How To Do Your Own SWOT Analysis
A SWOT analysis is often used by businesses to give a structure with which to plan for the future by identifying their Strengths and Weaknesses from within and Opportunities and Threats from the outside world. So why not use it to plan your own career strategy?
First think about your Strengths: positive things about you that are under your control and which you can use to your advantage. Ask yourself:
- What do you do well? (personal strengths as well as skills)
- What unique resources can you draw on? (eg strong technical knowledge, good networking contacts)
- What do others see as your strengths?
Then think about your Weaknesses, negative things that are under your control and that you may plan to improve. Ask yourself:
- What could you improve? (eg unclear goals, poor self-knowledge)
- Where do you have fewer resources than others? (eg lack of work experience)
- What are others likely to see as weaknesses?
What are the Opportunities in the job market, ie positive external conditions that you do not control but could use to your advantage?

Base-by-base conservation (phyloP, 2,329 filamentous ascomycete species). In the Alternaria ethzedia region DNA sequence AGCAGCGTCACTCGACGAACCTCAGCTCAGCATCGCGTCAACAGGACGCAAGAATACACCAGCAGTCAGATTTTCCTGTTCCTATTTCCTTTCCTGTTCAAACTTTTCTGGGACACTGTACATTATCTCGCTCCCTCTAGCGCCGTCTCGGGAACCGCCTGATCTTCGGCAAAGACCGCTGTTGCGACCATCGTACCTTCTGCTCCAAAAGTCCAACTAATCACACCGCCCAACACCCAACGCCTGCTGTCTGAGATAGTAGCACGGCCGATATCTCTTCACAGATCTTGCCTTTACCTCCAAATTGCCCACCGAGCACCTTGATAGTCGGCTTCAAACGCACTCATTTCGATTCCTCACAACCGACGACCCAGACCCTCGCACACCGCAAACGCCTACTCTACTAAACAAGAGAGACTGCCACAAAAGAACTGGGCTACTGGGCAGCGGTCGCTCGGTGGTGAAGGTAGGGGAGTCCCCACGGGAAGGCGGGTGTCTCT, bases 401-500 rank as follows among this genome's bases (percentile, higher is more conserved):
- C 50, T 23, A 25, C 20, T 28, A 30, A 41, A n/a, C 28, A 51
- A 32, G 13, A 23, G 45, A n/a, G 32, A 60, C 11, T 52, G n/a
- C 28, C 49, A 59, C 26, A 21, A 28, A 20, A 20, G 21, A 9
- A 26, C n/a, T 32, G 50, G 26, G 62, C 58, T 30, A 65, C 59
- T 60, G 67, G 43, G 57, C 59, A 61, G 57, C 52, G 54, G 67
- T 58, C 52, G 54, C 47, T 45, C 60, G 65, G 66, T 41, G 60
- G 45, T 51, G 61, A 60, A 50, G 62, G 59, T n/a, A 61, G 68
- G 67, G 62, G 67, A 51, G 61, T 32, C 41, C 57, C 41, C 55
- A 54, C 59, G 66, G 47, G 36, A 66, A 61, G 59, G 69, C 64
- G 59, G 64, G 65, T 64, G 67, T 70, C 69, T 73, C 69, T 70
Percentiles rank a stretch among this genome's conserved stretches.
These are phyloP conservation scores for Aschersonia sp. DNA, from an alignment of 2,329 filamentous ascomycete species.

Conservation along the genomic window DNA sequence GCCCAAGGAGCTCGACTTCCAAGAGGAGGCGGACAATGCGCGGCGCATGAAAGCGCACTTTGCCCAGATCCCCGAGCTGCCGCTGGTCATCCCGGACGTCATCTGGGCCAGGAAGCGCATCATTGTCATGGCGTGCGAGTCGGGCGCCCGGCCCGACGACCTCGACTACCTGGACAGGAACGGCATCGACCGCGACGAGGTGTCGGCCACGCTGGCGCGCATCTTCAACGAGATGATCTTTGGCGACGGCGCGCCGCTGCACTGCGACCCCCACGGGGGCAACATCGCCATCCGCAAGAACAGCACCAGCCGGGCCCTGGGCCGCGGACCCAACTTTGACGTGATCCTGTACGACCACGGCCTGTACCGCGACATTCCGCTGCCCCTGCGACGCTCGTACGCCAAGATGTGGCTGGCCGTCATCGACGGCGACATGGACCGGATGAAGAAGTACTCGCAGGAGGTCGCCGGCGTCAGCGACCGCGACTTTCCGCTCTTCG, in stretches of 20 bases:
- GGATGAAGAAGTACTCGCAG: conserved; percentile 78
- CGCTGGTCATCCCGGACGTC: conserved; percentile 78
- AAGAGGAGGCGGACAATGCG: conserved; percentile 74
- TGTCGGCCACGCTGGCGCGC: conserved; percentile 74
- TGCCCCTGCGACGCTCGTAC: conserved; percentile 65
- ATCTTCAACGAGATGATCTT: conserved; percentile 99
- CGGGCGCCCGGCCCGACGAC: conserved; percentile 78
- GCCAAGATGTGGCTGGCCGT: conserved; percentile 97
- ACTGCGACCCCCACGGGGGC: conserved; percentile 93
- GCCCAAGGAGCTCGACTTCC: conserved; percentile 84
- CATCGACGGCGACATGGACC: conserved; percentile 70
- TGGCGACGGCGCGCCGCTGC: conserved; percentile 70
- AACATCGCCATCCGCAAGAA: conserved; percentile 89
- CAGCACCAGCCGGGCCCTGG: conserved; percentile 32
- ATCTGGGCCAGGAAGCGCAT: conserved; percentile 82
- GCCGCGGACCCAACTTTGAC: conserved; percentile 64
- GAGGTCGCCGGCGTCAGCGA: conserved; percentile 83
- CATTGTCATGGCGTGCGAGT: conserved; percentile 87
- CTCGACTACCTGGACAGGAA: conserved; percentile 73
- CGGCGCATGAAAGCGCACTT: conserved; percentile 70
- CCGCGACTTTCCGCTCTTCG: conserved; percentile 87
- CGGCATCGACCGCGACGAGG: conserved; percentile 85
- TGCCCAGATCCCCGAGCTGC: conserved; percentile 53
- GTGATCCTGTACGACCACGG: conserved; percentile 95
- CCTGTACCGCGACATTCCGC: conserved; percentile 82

- What opportunities are open to you? (eg gaining more qualifications)
- What trends could you take advantage of? (eg growth in a sector of interest)
- How can you turn your strengths into opportunities? (eg through effective job search)
Finally, identify Threats, the negative external conditions that you do not control but the effect of which you may be able to lessen:
- What threats could harm you? (eg downsizing in your field)
- What is your competition doing? (have they better skills or knowledge than you?)
- What threats do your weaknesses expose you to?
Doing this should help you to focus on what you need to do to get to where you want to be – just like any business which has valuable products or service to sell.
Got a question? Leave it in the comment section below.
About Heather McArthur
With a background in HR and career management consulting, Heather McArthur is an experienced career coach who helps her clients to embark on the right path for the future with renewed confidence. Using a mix of face-to-face discussions, exercises, questionnaires and psychometric testing she guides them through the process of taking a thorough and objective look at who they are, what they could do in their future career and what actions they need to take to get there, including presenting themselves persuasively to potential employers. She works with people at all stages in their career, ranging from recent graduates to board directors.
Visit Raeburn Career Coaching for more information.